By 2008, after testing the concept on some friends, the Martins were ready to take the plunge, sinking $100,000 into their first shop at 2545 E. Broadway, Todd recalled.
The timing was tricky at best, as the economy took a steep dive as the real estate market and Wall Street melted down in October 2008 at the onset of the Great Recession.
“People would say, ‘I really like these, but I can’t spend any money,’ ” Todd said.
Gradually, word got out, and despite the still-slow economy the business has been growing on a year-over-year basis ever since.
“It’s been a very steady climb,” Todd said.
The company’s frozen-tamale-shipping business stemmed from a request by a woman from New York who tasted Tucson Tamale’s wares while visiting the area and wanted some shipped home, Todd recalled.
When he called back to tell the woman he could ship her $72 order out via FedEx overnight but shipping would cost $120, he was surprised when she didn’t flinch, he recalled. The company can now ship the same size order via second-day air service for just $26.
Online sales have been driven by a stream of exposure from the foodie media.
Tucson Tamale is consistently in the top handful of Tucson-area restaurants rated by the online review site TripAdvisor.com, and it’s also benefited from good reviews on Yelp and a listing in at least one major travel guide.
The power of positive media exposure became apparent in 2011, when the company was featured on the Cooking Channel’s artisan-food show “FoodCrafters.” After the show aired, the company got 700 orders within three days, Todd recalled.
The company also was featured on the website Roadfood.com and in one of Roadfood’s regular segments on National Public Radio’s “The Splendid Table” show in 2010. (Roadfood.com has reviewed and recommended many Tucson standbys, including El Charro and Café Poca Cosa.) Tucson Tamale also got a pop after being mentioned in a holiday gift story in the weekly newspaper insert Parade magazine, which had a 2012 circulation of 33 million.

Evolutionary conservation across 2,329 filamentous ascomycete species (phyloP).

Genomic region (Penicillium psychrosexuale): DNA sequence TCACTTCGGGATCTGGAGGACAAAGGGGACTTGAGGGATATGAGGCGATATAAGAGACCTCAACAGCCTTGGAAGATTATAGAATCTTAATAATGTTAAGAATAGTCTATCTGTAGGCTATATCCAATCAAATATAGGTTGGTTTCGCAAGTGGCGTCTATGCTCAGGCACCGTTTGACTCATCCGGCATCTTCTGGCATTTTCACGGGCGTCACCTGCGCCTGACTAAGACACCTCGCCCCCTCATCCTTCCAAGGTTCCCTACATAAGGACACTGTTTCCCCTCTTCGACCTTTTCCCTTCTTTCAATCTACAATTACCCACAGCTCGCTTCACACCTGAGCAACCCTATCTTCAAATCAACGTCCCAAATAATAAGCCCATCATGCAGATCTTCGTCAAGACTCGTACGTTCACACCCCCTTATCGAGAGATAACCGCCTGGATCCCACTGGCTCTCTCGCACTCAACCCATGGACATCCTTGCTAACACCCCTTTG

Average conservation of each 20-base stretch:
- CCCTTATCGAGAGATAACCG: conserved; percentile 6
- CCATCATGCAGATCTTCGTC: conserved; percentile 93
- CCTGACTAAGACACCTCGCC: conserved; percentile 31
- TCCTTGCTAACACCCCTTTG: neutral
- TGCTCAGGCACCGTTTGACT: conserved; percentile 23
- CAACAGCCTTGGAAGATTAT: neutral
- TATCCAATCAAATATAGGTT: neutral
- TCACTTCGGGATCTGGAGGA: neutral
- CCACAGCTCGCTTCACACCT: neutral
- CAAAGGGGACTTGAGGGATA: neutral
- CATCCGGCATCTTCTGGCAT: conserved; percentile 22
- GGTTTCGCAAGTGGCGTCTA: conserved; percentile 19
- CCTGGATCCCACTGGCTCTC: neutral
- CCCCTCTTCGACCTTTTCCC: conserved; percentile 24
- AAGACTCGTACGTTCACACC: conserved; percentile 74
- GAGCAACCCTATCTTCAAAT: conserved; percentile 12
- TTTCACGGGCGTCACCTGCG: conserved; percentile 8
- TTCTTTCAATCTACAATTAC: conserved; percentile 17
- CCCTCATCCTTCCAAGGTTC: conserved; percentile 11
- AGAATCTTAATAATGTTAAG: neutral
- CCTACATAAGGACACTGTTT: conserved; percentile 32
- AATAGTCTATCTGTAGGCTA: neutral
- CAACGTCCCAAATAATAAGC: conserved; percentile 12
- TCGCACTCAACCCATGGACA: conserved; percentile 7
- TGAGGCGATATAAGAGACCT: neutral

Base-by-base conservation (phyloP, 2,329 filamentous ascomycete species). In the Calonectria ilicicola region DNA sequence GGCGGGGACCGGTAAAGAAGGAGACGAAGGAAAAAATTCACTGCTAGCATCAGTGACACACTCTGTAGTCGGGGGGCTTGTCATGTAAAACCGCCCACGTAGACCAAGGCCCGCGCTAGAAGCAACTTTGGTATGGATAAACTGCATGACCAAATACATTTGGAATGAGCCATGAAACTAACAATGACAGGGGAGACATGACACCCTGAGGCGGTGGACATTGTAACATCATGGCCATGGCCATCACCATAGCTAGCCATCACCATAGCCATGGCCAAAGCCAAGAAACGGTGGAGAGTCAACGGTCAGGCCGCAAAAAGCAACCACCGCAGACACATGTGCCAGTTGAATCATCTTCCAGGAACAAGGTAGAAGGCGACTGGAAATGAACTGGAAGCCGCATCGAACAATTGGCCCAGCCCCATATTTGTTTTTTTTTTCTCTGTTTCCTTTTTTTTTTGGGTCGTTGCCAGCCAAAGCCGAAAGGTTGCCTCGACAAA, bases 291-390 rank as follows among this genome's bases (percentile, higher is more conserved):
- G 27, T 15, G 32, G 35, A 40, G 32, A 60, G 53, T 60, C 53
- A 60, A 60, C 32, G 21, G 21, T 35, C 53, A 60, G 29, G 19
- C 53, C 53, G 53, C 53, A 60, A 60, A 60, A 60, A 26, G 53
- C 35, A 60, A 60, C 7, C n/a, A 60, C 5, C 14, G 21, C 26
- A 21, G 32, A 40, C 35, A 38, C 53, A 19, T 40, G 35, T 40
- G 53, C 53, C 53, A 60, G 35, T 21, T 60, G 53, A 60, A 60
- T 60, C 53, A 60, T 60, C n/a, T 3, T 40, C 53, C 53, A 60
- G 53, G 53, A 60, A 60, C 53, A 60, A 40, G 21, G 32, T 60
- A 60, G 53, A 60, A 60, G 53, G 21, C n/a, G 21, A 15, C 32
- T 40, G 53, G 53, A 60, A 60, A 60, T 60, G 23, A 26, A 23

Michael Stern of Roadfood.com and his wife and partner, Jane (a former Tucson resident), came across Tucson Tamale during their travels in 2008 and were impressed by the creativity and care the Martins put into their food.
“The moment we walked in and looked around, we said, ‘This is very interesting,’ ” said Michael Stern, who with his wife has been traveling the country since 1978, seeking out the best regional food for their website and periodic Roadfood print guides.
“He has this concept of a tamale being, I won’t say a blank slate, but as this malleable thing you can do absolutely anything with.”
Stern said the kind of viral publicity Tucson Tamale is enjoying can be a two-edged sword, however, citing some small eateries that have gained instant Internet fame but failed to capitalize because rapid expansion eroded service or they couldn’t scale up to meet demand.
“Fortunately, Todd I think has the acumen to deal with it,” Stern said.
Today, the company can produce 2,400 tamales a day at its Broadway location with a crew of four tamale “rollers” and a prep cook, and 300 or so at its new tamalería on Tanque Verde Road.
The Martins, who now employ about 45 people, have big expansion plans but are moving forward cautiously.
Todd said the decision to locate the planned distribution center in Denver was made partly so he can spend more time with his family and 87-year mother, who live in the area, and shipping costs are cheaper there.
Todd said the Martins are actively scouting for a suitable Oro Valley restaurant location, but if they can’t sign a lease by May or so, they’ll put off any opening until after the October-through-December holiday sales crush.
For now, the couple is enjoying the success and the significant local following and support.
“Something that has been so joyful for us is that so many people want us to succeed — there are so many people just rooting for us,” Sherry said.